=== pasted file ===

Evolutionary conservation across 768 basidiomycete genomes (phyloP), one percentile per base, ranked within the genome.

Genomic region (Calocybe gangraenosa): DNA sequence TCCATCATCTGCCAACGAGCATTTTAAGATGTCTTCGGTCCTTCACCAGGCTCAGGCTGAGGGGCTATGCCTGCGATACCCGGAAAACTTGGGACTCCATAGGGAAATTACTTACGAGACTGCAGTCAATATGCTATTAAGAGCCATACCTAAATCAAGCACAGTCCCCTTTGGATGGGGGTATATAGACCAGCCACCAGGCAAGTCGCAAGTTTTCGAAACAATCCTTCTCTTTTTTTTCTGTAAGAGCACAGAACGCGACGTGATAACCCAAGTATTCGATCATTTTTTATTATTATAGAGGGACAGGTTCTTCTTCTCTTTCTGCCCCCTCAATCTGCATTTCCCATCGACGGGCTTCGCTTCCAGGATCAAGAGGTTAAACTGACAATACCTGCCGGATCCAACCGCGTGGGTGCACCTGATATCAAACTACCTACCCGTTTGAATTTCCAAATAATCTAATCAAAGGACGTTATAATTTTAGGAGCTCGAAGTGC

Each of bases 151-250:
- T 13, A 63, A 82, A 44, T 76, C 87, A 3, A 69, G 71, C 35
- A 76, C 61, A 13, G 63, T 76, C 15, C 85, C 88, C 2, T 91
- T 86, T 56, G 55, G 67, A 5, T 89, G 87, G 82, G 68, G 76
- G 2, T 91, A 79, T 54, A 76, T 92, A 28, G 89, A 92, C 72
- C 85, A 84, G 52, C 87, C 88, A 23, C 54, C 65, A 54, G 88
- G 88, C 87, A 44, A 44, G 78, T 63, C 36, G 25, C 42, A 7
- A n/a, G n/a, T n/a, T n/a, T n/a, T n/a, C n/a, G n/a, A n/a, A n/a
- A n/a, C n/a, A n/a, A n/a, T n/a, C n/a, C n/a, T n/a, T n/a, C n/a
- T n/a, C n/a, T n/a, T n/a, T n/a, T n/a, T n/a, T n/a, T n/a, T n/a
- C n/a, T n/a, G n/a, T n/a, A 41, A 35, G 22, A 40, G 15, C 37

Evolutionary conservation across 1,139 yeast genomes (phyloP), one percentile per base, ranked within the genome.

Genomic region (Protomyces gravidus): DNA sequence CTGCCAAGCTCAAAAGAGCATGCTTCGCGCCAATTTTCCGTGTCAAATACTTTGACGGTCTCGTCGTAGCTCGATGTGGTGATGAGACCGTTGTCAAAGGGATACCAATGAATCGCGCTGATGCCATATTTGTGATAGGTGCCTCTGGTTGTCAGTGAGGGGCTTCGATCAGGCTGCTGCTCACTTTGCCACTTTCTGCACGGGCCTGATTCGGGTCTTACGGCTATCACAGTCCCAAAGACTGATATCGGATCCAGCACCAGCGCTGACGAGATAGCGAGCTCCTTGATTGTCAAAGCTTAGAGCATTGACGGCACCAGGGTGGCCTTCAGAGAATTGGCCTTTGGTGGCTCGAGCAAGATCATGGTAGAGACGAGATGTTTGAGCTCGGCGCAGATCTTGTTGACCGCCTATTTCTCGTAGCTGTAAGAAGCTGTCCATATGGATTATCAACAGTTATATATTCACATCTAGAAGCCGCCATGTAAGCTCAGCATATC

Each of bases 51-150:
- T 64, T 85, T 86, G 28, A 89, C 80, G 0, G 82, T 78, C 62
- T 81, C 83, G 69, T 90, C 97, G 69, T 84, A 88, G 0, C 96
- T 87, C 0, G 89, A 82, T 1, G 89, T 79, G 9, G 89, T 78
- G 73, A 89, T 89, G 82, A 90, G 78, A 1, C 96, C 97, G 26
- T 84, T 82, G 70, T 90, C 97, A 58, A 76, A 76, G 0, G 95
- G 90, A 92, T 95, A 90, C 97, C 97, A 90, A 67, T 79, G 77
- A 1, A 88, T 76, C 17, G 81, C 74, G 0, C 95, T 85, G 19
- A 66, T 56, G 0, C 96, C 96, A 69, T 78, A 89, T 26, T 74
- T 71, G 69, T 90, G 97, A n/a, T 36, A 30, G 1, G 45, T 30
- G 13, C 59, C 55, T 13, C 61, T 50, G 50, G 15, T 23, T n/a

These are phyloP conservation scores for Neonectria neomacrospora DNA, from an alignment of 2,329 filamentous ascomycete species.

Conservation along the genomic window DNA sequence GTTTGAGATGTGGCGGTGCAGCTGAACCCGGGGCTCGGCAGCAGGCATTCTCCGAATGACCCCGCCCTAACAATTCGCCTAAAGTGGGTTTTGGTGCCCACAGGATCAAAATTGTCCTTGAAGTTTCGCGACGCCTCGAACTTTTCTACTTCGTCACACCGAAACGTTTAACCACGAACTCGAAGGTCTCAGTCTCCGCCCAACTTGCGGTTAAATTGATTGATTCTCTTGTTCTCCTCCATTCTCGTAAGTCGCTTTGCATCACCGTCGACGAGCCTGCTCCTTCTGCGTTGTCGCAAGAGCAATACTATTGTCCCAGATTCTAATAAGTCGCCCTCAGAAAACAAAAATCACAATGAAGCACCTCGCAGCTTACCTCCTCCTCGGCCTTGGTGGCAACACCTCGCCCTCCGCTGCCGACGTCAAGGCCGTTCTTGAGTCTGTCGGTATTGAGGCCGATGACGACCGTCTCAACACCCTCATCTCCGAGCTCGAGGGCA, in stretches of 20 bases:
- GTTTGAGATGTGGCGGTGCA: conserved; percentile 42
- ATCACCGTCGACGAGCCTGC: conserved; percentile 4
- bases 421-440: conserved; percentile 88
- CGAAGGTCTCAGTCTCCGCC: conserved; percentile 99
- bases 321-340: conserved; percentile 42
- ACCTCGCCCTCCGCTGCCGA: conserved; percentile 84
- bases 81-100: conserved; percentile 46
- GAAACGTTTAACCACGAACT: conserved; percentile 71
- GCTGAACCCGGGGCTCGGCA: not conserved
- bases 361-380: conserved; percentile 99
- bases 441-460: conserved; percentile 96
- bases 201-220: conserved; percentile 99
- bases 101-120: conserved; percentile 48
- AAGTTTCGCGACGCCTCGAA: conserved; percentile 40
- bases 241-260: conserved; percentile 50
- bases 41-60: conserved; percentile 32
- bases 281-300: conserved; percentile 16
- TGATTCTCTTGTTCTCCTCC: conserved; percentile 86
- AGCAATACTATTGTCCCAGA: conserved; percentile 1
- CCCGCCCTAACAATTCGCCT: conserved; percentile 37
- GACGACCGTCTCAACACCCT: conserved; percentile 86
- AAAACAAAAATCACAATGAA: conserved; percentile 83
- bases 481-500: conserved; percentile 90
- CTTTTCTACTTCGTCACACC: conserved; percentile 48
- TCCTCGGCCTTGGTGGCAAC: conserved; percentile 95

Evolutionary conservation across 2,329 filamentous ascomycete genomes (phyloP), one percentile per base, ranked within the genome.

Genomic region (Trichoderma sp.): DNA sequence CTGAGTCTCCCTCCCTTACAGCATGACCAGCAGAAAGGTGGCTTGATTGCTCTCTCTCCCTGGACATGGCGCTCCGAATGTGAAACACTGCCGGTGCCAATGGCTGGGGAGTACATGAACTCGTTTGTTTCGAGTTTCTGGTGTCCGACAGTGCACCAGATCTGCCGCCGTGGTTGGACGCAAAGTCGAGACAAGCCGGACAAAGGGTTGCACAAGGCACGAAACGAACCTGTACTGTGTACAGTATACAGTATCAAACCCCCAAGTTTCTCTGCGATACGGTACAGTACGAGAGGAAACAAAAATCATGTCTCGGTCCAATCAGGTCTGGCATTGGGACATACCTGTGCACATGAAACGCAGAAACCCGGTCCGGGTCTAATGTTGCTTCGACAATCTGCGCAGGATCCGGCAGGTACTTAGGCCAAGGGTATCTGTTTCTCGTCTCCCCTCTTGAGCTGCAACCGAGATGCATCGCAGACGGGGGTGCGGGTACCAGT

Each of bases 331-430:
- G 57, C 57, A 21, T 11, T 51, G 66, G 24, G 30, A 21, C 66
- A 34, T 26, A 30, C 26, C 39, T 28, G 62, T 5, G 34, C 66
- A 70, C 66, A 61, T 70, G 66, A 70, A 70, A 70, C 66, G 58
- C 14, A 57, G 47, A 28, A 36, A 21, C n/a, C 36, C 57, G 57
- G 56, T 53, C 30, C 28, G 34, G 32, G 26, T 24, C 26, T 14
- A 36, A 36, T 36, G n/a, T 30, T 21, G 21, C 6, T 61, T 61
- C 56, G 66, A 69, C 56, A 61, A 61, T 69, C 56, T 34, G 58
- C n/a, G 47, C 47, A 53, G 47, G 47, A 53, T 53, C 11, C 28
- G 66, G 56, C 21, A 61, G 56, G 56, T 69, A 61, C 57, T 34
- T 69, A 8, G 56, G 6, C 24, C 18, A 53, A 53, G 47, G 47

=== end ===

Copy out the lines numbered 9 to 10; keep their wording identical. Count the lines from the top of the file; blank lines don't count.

- G 88, C 87, A 44, A 44, G 78, T 63, C 36, G 25, C 42, A 7
- A n/a, G n/a, T n/a, T n/a, T n/a, T n/a, C n/a, G n/a, A n/a, A n/a